Cottonwood speech team places second in region, becomes better communicators adapting to virtual competitionJun 21, 2021 02:58PM ● By Julie Slama
A Cottonwood speech and debate team watch the sparring of fellow debaters. (Photo courtesy of Nizhoni Tsosie)
By Julie Slama | [email protected]
Cottonwood speech and debate team took full advantage of having its competitions virtual this year.
“It went incredibly better than we anticipated,” coach Adam Wilkins said. “We learned the more we do over Zoom, the more experiences the kids could do; some did at least one dozen tournaments. They learned to talk into the webcam, have solid presentation skills, have good lighting and background and deliver. It’s a skill they learned and practiced.”
For example, he said that students learned to communicate with their eyes and faces since that was what was showing on the screen.
“We practiced our diction and expression, making sure we weren’t scrunching our noses or looking off. The judges were paying close attention to presentation of material as well as to the presenter,” he said. “This has helped students to become better communicators as they have the skills to be more articulate, have clear diction and be able to project when they speak.”
That was an important lesson since the majority of the 30-member team is new due to graduations last year.
“Many members of our team are new so together we learned both speaking and how to virtually compete,” he said, adding that the team even hosted their own virtual competition last fall. “It’s utilizing 21st-century skills with Zoom calls to compete.”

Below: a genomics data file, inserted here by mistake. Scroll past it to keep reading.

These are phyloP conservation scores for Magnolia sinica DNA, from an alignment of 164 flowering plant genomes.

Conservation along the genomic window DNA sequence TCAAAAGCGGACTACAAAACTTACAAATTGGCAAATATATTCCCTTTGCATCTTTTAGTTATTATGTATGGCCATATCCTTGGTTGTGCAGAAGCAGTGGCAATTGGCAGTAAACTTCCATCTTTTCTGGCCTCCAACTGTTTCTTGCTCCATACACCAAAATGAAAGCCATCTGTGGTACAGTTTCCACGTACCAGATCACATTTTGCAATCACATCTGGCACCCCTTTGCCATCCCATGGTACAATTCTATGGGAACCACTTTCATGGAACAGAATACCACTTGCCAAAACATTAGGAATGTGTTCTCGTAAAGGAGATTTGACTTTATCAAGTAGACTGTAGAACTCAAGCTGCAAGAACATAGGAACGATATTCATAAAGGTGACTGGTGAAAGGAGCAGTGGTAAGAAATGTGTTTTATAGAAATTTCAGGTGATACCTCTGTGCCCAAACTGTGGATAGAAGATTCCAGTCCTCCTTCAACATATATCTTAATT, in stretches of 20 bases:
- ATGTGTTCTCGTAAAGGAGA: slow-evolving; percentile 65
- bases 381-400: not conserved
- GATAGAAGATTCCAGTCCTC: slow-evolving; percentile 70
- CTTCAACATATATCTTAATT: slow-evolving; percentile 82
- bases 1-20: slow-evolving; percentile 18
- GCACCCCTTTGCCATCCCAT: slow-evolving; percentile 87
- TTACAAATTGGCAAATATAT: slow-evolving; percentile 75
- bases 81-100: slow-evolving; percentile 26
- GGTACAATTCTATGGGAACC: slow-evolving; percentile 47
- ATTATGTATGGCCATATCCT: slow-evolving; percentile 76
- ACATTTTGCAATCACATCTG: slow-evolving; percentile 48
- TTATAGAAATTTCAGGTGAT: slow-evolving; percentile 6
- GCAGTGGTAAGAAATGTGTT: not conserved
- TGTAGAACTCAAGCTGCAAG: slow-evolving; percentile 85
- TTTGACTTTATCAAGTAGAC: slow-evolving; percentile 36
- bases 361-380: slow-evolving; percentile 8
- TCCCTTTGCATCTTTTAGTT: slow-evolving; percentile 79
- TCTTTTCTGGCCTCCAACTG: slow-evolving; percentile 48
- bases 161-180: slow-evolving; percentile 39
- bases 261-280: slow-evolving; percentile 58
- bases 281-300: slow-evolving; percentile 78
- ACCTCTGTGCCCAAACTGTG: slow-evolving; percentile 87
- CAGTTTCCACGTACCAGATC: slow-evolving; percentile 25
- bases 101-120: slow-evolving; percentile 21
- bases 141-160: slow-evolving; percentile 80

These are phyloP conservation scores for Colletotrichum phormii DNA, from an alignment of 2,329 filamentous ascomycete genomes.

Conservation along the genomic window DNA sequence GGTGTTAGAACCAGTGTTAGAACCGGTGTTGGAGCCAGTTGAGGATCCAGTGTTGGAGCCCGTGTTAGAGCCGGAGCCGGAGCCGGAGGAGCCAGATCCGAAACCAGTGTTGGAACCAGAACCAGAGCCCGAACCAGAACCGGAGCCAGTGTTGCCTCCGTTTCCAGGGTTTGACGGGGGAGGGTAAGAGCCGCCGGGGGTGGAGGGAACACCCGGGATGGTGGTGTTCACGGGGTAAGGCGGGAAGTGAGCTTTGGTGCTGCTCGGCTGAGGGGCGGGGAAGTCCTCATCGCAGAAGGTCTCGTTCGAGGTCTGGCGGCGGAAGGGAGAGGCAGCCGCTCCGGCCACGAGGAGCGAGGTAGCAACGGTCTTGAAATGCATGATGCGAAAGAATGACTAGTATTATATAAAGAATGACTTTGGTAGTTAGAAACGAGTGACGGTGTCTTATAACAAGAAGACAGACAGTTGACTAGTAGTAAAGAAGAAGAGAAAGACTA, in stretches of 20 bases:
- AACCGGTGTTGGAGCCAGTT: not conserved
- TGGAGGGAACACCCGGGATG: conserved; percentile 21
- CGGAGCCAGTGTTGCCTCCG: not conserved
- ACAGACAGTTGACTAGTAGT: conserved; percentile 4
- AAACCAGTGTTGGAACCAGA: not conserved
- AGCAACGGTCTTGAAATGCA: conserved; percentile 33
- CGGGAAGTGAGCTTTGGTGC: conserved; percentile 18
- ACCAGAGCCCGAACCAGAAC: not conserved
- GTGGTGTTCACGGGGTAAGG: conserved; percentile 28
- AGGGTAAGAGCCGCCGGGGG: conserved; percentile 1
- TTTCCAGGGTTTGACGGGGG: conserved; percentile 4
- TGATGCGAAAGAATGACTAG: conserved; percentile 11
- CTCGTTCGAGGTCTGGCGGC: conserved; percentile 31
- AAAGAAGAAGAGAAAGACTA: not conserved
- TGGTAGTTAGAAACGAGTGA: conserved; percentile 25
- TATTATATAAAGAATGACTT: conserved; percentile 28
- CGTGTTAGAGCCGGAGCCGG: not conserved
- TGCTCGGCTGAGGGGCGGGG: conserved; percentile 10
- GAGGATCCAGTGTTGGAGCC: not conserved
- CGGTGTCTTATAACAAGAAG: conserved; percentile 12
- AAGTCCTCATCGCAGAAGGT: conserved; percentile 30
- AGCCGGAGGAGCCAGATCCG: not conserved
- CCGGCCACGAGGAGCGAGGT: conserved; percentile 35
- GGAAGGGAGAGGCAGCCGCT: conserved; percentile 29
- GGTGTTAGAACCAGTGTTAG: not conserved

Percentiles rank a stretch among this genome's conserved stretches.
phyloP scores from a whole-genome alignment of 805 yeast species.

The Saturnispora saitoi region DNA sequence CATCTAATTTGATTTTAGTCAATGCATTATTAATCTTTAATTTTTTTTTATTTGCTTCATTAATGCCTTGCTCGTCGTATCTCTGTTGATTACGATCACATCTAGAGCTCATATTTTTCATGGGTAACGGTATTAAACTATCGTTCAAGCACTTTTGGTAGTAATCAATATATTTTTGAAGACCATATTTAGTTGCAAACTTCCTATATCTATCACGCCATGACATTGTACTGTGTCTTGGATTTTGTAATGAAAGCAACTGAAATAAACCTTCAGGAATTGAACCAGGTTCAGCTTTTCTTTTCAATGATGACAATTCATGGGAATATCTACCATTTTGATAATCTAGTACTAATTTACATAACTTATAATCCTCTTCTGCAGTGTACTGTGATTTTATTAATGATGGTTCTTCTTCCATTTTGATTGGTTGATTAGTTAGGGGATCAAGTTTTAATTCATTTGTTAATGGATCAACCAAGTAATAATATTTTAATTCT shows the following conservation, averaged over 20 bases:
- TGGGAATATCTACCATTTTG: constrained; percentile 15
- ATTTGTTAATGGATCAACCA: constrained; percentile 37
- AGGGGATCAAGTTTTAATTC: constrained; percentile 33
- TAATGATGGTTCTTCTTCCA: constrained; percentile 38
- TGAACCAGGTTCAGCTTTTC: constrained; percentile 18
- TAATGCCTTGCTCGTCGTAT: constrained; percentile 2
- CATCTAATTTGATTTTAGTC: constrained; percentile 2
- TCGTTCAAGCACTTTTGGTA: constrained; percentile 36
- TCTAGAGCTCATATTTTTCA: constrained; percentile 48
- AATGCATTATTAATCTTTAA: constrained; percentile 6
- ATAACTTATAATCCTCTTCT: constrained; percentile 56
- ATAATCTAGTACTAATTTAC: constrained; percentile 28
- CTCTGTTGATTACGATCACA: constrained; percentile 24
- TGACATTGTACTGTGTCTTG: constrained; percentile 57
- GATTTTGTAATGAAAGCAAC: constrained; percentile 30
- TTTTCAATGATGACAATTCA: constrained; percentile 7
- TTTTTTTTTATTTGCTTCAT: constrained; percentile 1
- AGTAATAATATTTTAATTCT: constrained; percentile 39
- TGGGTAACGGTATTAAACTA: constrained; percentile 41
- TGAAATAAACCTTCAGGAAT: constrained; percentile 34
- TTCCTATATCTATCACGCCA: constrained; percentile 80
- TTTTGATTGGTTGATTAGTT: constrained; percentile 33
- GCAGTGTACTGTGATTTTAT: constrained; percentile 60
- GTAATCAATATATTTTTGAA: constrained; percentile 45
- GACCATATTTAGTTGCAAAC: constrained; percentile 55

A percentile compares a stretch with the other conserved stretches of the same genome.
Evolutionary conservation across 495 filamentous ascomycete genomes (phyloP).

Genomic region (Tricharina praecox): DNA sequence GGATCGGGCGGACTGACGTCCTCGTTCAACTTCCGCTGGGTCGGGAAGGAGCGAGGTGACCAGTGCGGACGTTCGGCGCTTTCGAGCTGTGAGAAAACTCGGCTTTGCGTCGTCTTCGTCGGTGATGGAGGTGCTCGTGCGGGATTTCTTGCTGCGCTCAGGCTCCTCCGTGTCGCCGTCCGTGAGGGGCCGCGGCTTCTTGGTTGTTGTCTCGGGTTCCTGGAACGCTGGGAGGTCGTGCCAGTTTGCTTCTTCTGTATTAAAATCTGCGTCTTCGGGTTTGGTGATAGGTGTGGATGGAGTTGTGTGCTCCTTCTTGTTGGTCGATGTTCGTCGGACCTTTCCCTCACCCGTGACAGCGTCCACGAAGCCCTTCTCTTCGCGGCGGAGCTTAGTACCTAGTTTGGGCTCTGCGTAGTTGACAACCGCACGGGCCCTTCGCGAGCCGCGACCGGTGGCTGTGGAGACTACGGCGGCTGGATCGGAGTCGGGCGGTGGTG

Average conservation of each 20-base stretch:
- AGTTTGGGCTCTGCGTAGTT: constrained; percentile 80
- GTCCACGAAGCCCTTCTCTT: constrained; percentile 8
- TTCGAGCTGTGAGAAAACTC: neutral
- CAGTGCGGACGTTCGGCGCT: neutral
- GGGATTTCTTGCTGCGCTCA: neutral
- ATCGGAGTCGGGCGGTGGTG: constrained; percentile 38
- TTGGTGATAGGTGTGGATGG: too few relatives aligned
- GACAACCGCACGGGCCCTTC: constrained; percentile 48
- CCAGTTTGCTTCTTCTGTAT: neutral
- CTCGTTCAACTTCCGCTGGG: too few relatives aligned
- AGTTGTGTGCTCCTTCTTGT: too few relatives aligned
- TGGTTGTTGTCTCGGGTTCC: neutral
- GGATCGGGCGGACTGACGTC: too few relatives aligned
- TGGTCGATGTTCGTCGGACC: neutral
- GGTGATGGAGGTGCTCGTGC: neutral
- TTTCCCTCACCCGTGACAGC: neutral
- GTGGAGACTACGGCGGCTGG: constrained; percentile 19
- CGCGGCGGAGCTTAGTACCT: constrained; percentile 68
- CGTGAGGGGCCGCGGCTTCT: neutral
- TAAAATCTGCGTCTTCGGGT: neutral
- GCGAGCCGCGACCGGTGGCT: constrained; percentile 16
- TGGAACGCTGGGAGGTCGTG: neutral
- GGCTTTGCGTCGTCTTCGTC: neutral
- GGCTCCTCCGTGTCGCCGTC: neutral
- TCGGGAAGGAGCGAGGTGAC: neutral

During virtual competitions, students could compete against teams locally or nationally, Wilkins said.
“We could interact with students from across the country—Tennessee to Utah and learn different perspectives and options and hear different topics. It builds more camaraderie in the speech world. It opens up more ways to communicate and schools are more accessible,” he said.
The team took what they learned to place second in their virtual regional competition.
While Wilkins was happy with the team’s results, he knew it wasn’t a perfect year as there were glitches—technologically speaking.
“Sometimes, there is a harder, unforeseen problem as there are glitches or the lack of technology keeps some kids from participating,” he said. “Still, I think the virtual tournaments and the preparation for those helped us learn more about honing our skills and improving how we do things from our research to our presentation. Our team wanted to compete and that meant our work ethic doesn’t change; we just learned to adapt.”